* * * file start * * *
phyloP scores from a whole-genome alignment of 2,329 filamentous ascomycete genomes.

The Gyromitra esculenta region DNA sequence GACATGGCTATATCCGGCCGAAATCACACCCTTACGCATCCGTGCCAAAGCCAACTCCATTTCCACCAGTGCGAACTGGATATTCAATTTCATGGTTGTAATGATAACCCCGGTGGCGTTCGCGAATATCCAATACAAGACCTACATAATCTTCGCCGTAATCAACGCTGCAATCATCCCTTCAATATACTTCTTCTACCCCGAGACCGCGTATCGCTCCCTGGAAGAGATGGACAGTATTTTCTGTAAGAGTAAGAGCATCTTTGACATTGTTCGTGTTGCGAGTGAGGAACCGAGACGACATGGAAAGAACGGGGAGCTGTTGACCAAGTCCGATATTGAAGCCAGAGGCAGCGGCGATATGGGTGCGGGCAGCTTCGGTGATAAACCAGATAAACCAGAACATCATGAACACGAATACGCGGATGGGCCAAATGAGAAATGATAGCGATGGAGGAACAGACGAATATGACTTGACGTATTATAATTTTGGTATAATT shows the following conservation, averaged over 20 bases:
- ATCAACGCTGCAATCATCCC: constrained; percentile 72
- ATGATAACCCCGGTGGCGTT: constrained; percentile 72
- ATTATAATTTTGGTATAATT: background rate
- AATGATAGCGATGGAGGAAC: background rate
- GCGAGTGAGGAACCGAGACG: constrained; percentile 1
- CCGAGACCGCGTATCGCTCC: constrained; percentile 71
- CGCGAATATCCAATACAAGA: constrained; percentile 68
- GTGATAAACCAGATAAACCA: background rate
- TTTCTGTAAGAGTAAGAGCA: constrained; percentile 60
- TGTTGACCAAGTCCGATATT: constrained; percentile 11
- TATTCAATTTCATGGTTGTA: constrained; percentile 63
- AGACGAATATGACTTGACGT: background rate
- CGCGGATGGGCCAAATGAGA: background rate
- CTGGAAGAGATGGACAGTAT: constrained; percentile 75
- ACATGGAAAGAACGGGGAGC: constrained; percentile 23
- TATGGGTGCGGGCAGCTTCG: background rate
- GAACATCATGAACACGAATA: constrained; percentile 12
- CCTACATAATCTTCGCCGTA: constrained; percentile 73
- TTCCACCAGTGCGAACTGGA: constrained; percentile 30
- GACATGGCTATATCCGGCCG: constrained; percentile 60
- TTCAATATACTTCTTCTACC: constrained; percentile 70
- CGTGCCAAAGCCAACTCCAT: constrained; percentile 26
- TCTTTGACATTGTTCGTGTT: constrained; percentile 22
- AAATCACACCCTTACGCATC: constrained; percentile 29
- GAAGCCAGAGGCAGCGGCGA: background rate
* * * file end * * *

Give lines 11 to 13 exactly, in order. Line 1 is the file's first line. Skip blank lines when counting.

- TTTCTGTAAGAGTAAGAGCA: constrained; percentile 60
- TGTTGACCAAGTCCGATATT: constrained; percentile 11
- TATTCAATTTCATGGTTGTA: constrained; percentile 63